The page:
And yet, where are their swan songs?

Where are the odes to the Black bitches and hos who sell tricks to feed their families? Where are the lyrical shout-outs to the Black bitches and hos who are trapped by “Amerikkka” in the vicious cycle of incarceration? Who screams out “F**k tha Killers” for the Black bitches and hos who are raped, murdered and dumped on the side of the road like garbage? What really is the purpose of a musical movement, which seeks to bring understanding to the harsh realities of the Black dealers, bangers and killers in our community, but can’t defend, nor respect, the plight of the Black bitches and hos?

While Cube and his cohorts should be noted in history for being one of the first musical acts to shine a much-needed light on the brutality faced by young Black men, we should not forget how this group also threw Black women under the bus in order to empower themselves. And not only has their music continued the long-standing tradition of sexually exploiting the most vulnerable members of our oppression (Black women and girls who are indeed caught up in prostitution), but it has also continued the equally long-standing tradition of defining the entirety of Black womanhood as nothing more than so-called bitches and hoes.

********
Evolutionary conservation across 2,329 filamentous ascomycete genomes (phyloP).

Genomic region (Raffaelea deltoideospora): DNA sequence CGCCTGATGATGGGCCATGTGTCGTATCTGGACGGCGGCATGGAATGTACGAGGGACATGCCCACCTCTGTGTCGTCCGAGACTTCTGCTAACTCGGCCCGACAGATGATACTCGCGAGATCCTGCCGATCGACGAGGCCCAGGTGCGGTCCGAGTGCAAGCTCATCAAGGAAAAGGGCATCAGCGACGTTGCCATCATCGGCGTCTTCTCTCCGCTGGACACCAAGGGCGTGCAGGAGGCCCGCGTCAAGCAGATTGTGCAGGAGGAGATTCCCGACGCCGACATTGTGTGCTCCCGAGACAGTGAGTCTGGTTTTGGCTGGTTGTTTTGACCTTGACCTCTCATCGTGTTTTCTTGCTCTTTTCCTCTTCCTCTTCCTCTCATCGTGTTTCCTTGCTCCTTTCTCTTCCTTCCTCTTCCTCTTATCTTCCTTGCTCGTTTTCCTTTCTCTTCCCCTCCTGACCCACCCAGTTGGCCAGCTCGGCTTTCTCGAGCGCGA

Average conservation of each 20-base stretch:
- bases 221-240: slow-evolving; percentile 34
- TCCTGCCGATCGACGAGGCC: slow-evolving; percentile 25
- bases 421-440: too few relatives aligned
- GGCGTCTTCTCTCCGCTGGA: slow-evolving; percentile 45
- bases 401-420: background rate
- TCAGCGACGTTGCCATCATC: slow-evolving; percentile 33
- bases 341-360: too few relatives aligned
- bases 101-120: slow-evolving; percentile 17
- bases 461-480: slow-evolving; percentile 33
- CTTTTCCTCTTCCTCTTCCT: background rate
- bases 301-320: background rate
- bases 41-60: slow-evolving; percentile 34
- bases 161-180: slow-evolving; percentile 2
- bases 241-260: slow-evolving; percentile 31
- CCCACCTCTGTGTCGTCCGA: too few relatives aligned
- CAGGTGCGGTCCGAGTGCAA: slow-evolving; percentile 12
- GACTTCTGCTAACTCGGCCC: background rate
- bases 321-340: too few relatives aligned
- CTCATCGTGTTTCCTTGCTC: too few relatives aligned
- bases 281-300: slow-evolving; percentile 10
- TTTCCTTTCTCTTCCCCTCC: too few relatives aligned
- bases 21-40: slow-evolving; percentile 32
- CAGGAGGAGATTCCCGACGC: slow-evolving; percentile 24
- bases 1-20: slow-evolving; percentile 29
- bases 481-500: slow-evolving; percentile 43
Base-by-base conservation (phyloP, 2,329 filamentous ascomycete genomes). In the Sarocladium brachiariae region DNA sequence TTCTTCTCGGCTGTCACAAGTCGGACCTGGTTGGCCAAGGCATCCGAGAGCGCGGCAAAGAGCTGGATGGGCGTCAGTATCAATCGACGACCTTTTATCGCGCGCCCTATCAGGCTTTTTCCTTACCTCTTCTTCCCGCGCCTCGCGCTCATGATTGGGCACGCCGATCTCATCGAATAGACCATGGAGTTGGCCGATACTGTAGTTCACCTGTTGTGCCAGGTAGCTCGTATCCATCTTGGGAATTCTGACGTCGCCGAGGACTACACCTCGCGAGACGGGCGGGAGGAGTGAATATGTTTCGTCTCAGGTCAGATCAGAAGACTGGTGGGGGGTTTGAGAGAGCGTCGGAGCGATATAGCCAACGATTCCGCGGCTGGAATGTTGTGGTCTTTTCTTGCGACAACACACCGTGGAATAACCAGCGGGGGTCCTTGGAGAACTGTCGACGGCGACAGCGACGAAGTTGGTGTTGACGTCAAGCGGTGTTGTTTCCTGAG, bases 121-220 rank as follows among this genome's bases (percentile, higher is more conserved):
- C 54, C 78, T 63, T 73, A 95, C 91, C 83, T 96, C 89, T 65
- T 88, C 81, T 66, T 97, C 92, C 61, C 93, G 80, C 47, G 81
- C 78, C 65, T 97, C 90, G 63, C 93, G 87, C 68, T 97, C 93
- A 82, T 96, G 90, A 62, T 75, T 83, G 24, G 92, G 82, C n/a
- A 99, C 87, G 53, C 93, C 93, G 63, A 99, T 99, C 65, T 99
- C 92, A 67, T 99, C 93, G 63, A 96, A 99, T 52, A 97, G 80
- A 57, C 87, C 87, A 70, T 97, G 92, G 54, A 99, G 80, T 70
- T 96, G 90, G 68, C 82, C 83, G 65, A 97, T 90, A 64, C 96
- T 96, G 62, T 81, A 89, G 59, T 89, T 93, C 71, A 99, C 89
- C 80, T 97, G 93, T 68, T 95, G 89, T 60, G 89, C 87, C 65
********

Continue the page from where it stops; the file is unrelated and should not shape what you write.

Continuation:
After all, some of us got other jobs. Try telling that to hotel staff or the White man who propositions you at the bus stop, all because they don’t know or don’t care to know the difference.

So yeah, F Ice Cube for that. I don’t know about anyone else, but I’m going to keep defending the Black bitches and hos.